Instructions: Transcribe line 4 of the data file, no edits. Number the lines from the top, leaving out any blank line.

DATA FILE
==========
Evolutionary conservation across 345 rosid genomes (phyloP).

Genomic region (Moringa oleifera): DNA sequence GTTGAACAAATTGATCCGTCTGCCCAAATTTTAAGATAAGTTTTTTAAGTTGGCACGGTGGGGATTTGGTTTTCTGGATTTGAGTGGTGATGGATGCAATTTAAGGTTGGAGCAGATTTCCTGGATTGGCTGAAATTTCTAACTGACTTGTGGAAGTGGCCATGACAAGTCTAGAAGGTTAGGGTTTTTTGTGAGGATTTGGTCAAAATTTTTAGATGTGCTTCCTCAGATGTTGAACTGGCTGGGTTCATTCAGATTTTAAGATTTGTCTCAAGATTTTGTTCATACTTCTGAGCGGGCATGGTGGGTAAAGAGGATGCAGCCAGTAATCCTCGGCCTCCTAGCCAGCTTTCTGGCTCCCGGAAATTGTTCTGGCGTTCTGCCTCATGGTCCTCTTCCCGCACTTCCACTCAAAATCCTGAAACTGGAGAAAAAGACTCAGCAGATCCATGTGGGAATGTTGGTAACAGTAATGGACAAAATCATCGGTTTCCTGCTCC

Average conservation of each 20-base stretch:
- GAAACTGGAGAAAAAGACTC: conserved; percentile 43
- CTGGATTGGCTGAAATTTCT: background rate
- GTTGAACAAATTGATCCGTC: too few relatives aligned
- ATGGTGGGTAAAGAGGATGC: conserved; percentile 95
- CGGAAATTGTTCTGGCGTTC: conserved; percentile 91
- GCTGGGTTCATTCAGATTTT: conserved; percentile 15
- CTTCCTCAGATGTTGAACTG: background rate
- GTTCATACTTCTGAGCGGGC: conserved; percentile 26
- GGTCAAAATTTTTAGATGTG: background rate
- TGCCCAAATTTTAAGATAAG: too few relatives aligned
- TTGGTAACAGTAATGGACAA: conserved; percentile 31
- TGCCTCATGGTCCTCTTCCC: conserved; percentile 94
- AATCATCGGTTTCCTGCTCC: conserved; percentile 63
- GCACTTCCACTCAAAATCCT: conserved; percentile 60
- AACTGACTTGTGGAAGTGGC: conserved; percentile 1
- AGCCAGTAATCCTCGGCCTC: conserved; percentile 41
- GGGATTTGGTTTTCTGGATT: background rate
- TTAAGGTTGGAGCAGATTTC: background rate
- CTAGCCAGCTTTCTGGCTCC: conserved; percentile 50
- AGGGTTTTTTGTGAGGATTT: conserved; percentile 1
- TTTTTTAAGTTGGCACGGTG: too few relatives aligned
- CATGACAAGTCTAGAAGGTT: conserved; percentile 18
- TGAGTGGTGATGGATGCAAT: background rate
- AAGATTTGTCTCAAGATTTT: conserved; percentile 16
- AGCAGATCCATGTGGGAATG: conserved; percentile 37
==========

- GAAACTGGAGAAAAAGACTC: conserved; percentile 43